On a Bad Gift

I hate to be impolite. And I don’t want to be ungracious. And I know that, if you don’t have anything nice to say, you shouldn’t say anything at all. Still, I just can’t keep silent anymore: I received a bad gift this weekend.

Complaining about a bad gift falls into the category of asking someone how much they weigh, telling a woman her dress is unflattering, and mistaking someone’s pregnancy status. Come to think of it, maybe a bad gift is somehow related to weight? I digress. The point is: you’re taught from an early age that you don’t complain about gifts. It’s the thought that counts, right?

Well, I have to complain.

I headed to Richmond, Virginia this weekend for a weekend of shopping, eating, and relaxing with Hubby, my mother-in-law, and my aunt. Food, family, and furniture shopping; it’s a good recipe. Unexpectedly, as we arrived for dinner Saturday evening, my mother-in-law and aunt pulled birthday gifts out of the car for me. Ahh, how sweet! The great weekend just got even better!

We sat down to dinner at a moderately priced steak house at a high-end mall, and, upon greeting us, our waitress asked if someone was celebrating that evening, noting the presents at the table. My family kindly informed the waitress that we were celebrating my birthday, and we were all smiles. Now, I certainly did not expect to receive gifts during dinner, and I certainly did not expect the waitress to take note. But…since she did…I could not help but wonder if I had just stumbled upon yet another gift. Maybe a cute cupcake with a lit candle…on the house. Or maybe a nice piece of pie…on the house. Or, still even better, a large piece of chocolate cake, with “Happy Birthday” written in dark, decadent chocolate syrup…on the house. I saddled back in my chair, momentarily considered loosening my belt, and decided to dig on in to this wonderful birthday dinner.

As I could have predicted, the dinner was terrific. The salad was tasty. My meatloaf was a homey, inspired choice, and my cosmopolitans made everything go down easier. As our waitress cleared the table, I smiled with the smug satisfaction of knowing there was definitely room for dessert…on the house. And, thus, when she set the dessert menu down on the table, I knew it was really for everyone else. Surely. Still, as a man that doesn’t count his cake before it’s baked, I agreed to take a few bites of the chocolate cake the rest of the table was ordering. After all, I didn’t want to flaunt my good fortune. I had enjoyed a great meal, loved lively conversation, and received wonderful, thoughtful gifts from my family. One must remain humble.

Maintaining my emotional equipoise was challenged, however, as our waitress delivered the chocolate cake ordered by everyone else with nary a birthday cupcake, slice of pie, or tower of cake in sight. After pausing for just a moment, allowing for the large group of singing waiters and waitresses to serenade me and deliver my birthday cake, it sadly dawned on me that there would be no recognition of my birthday from the restaurant. What had started so promising, with such beauty and charm, had been nothing but a birthday gift mirage. I consoled myself with bites from the family’s chocolate cake and moved on. I had faced bigger disappointments in life.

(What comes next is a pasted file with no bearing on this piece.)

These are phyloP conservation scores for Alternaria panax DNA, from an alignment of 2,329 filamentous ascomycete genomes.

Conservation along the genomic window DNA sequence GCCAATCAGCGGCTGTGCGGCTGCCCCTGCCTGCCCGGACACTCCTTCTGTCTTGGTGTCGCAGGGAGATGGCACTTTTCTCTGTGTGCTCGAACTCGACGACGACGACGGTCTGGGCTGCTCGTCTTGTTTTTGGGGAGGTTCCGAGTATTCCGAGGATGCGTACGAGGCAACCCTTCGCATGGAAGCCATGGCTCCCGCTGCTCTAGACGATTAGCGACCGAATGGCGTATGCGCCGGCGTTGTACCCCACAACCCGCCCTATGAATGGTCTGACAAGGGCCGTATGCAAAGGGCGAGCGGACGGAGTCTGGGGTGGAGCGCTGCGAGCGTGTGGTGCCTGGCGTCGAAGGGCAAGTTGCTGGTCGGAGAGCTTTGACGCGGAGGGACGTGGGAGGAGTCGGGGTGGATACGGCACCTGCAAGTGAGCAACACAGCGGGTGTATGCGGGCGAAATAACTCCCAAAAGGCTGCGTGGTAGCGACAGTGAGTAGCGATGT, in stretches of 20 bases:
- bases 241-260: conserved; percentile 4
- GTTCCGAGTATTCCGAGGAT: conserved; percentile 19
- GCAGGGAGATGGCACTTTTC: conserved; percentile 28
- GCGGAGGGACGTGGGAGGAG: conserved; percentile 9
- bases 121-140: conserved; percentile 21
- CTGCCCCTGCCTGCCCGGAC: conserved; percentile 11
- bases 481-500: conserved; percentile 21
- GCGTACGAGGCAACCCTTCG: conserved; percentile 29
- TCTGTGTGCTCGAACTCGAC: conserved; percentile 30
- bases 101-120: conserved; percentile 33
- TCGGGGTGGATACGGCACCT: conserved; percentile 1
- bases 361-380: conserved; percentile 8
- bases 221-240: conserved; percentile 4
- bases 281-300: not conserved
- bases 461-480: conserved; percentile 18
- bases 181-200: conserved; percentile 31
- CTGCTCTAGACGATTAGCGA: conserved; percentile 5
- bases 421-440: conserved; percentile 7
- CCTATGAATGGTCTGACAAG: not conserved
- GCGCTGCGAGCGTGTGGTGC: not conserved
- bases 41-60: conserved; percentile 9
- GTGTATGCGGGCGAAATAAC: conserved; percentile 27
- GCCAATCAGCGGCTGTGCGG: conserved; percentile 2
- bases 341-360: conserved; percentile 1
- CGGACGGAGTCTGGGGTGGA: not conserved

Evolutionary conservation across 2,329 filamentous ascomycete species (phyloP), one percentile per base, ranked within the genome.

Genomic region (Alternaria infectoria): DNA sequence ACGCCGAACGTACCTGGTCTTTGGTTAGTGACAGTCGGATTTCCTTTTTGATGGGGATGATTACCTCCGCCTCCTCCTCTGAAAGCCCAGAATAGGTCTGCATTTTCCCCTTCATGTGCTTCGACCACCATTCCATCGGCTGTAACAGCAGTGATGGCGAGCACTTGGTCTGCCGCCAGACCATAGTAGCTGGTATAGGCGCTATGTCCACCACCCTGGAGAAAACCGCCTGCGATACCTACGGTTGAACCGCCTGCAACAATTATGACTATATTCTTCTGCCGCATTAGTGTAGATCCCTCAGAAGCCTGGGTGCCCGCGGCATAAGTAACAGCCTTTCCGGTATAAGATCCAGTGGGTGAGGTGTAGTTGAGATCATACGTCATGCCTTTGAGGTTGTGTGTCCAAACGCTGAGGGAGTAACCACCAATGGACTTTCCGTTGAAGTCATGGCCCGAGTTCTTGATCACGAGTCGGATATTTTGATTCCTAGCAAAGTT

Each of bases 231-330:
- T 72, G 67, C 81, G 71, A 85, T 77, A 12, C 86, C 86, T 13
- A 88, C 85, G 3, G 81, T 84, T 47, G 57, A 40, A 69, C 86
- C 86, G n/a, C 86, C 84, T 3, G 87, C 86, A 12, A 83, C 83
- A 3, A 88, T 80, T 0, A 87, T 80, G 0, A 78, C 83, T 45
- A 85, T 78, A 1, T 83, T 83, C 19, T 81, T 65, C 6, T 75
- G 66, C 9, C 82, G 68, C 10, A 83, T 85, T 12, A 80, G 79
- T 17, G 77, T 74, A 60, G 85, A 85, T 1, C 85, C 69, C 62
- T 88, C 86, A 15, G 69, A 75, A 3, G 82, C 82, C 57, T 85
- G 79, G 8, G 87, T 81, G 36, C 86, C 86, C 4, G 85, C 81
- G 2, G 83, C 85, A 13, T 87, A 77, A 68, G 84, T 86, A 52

But, then, it happened.

My gift arrived.

The waitress approached our table with the bill, looked at me, and explained, “Here at [restaurant name redacted to protect the cheap], we don’t do birthday cake, we do birthday cards!” She handed me a card that, indeed, correctly read “Happy Birthday.” When you flipped the card over, approximately ten members of the waitstaff had signed their first names: Steve, Lucy, Mark, Tom, Betty, etc. I looked at the waitress and summoning every ounce of my Southern hospitality roots, gave her a sweet Kentucky “Thank you so much! How nice!”

After my waitress had taken approximately three steps away from the table, I realized I had just received one of the worst “gifts” ever. Now, I know a card is different from a gift…and, trust me, I was keenly aware there was no real gift here…but, still, when you anticipate a gift of dessert…on the house…a card in its place constitutes a bad gift. It may have been slightly better had I been swell chums with the ten members of the waitstaff that signed my card, but I didn’t know any of them. Complete strangers. You could have signed the card “Zurla, Queen of the Amazons,” and I would have accepted that Zurla worked there. I do not know these people!

The birthday card was that rare gift that made you feel worse for having received it. Even with a bad gift from a loved one, you can fall back on the fact that, truly, it is the thought that counts. But, here, it was painfully obvious that the only thought that had occurred was, “How can we avoid giving anyone anything of value when they spend their hard-earned dollars to celebrate with us?” It is 100% scientifically accurate to report that, had the restaurant not given me the card, I would have felt better. That’s a true gift fail. Not a bad guess at my shirt size. Not an earnest attempt to acknowledge a hobby that I no longer enjoy. Nope, just total failure.

I quickly bounced back from my bad gift, and it did provide me a chuckle or four the next few days. In the end, though, it did remind me that, if you want to give someone a gift, or even if you just want to acknowledge them, a little thought goes a long, long way.

And, speaking of thought, I did have a thought before leaving the restaurant. As we stood up from the table, gathered our belongings, and walked away, I left my birthday card on the table. After all, I cared as much about their card as they did my birthday.

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